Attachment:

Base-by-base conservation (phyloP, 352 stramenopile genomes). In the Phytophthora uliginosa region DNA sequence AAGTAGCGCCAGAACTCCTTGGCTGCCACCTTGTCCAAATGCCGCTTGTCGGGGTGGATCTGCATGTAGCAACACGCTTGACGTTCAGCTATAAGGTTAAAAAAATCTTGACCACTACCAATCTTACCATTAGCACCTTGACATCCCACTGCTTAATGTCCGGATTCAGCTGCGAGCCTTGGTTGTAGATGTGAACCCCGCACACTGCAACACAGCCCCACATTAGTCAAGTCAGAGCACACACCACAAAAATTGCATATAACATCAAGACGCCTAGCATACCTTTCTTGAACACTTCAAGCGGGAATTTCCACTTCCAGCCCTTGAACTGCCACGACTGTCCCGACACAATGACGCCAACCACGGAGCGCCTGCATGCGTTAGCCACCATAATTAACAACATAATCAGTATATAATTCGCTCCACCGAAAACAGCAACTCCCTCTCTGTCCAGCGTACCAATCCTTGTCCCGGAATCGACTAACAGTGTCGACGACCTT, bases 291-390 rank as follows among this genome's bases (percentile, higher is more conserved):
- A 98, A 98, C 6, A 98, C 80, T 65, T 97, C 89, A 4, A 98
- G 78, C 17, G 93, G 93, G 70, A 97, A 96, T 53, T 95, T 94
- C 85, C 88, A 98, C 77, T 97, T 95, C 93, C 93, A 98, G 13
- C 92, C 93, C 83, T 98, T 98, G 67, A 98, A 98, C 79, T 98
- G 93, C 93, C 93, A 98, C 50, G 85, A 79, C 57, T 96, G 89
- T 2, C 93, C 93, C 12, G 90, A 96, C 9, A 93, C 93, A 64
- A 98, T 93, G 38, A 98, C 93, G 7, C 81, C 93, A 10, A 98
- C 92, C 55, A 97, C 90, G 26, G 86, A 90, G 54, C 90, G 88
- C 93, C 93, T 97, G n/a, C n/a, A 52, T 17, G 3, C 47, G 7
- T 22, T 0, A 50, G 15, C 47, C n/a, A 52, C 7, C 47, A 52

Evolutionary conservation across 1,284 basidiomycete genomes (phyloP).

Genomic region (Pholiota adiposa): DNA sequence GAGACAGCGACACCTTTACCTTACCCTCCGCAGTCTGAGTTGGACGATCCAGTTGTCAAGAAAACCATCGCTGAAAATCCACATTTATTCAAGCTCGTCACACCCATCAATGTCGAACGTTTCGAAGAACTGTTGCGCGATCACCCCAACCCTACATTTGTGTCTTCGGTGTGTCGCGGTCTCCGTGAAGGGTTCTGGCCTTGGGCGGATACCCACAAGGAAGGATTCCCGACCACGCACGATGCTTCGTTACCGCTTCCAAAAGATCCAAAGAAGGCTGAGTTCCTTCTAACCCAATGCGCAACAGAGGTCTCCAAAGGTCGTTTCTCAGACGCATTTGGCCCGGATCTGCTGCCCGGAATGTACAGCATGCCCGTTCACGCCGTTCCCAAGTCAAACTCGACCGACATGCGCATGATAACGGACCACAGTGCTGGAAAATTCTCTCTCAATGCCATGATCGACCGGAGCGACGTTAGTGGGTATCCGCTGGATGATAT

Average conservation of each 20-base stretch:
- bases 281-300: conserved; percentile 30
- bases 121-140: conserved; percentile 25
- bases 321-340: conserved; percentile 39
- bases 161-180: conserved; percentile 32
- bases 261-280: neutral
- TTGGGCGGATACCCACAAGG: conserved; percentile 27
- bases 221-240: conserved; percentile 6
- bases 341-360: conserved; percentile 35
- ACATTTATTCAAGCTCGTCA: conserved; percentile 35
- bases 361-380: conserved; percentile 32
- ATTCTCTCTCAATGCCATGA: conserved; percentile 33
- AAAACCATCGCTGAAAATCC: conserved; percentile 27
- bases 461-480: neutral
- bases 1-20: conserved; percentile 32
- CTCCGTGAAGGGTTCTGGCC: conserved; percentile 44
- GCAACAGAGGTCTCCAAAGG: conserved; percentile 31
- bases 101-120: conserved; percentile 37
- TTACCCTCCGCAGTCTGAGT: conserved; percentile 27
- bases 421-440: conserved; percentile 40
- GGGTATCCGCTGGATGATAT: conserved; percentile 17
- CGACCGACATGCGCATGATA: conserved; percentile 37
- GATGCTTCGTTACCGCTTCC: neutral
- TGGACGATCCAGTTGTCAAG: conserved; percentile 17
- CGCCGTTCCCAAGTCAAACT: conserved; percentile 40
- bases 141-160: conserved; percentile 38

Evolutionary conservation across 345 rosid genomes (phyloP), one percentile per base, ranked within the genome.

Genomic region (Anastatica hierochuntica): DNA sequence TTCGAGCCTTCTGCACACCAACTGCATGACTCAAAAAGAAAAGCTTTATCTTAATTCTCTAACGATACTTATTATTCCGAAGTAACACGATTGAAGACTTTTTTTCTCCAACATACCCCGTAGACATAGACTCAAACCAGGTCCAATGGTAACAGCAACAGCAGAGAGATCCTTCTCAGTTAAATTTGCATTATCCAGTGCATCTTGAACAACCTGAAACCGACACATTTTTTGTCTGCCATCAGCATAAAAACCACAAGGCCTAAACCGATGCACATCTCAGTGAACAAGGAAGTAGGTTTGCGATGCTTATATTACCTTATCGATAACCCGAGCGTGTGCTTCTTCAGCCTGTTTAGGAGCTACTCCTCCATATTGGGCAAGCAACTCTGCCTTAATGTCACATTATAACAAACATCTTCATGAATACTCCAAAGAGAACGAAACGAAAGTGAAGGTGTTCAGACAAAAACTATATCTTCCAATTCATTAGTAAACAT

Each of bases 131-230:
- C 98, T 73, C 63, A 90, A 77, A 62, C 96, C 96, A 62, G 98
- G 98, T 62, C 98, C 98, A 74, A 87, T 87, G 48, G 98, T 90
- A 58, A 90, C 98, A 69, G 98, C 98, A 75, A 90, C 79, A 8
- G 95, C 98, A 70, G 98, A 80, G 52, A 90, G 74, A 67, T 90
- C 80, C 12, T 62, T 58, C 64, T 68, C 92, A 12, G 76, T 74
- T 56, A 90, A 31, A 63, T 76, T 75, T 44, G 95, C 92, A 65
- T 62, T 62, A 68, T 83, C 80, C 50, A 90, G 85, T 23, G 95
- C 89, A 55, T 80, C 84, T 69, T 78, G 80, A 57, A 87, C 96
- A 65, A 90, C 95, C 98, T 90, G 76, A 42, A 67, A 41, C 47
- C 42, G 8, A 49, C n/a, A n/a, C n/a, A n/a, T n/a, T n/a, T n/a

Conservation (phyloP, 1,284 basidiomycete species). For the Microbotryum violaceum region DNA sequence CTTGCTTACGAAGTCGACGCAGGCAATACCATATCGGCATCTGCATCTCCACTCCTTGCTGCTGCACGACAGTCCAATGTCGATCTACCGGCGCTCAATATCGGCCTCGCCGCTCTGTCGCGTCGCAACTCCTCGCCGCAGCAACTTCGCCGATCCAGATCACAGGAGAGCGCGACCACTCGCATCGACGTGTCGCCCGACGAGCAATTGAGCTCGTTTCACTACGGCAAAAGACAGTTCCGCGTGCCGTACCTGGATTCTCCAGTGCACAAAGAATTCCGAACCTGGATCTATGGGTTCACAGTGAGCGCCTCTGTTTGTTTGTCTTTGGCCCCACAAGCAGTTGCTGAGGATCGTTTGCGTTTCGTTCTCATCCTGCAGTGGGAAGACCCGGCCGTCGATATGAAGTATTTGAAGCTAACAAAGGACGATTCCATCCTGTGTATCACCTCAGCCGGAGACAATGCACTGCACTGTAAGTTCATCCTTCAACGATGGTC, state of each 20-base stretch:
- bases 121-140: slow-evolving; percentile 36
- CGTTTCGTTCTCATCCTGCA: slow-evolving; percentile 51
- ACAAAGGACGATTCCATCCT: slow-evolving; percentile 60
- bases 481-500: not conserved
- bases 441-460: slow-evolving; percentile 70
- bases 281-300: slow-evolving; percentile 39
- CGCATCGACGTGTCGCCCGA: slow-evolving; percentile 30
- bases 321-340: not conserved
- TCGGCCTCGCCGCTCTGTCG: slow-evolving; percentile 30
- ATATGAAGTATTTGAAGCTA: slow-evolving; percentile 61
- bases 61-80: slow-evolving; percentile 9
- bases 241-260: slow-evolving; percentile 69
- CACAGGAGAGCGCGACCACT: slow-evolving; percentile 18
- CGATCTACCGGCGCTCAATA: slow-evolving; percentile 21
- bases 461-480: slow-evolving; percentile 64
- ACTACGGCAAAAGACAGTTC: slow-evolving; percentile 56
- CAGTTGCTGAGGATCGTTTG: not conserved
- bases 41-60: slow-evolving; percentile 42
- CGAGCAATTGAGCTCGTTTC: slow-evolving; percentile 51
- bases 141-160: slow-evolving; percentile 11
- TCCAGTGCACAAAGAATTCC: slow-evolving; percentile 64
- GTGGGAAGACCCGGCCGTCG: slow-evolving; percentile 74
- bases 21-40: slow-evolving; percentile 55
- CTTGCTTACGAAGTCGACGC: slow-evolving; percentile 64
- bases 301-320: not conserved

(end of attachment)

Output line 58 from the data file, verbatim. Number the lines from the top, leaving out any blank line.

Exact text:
- bases 441-460: slow-evolving; percentile 70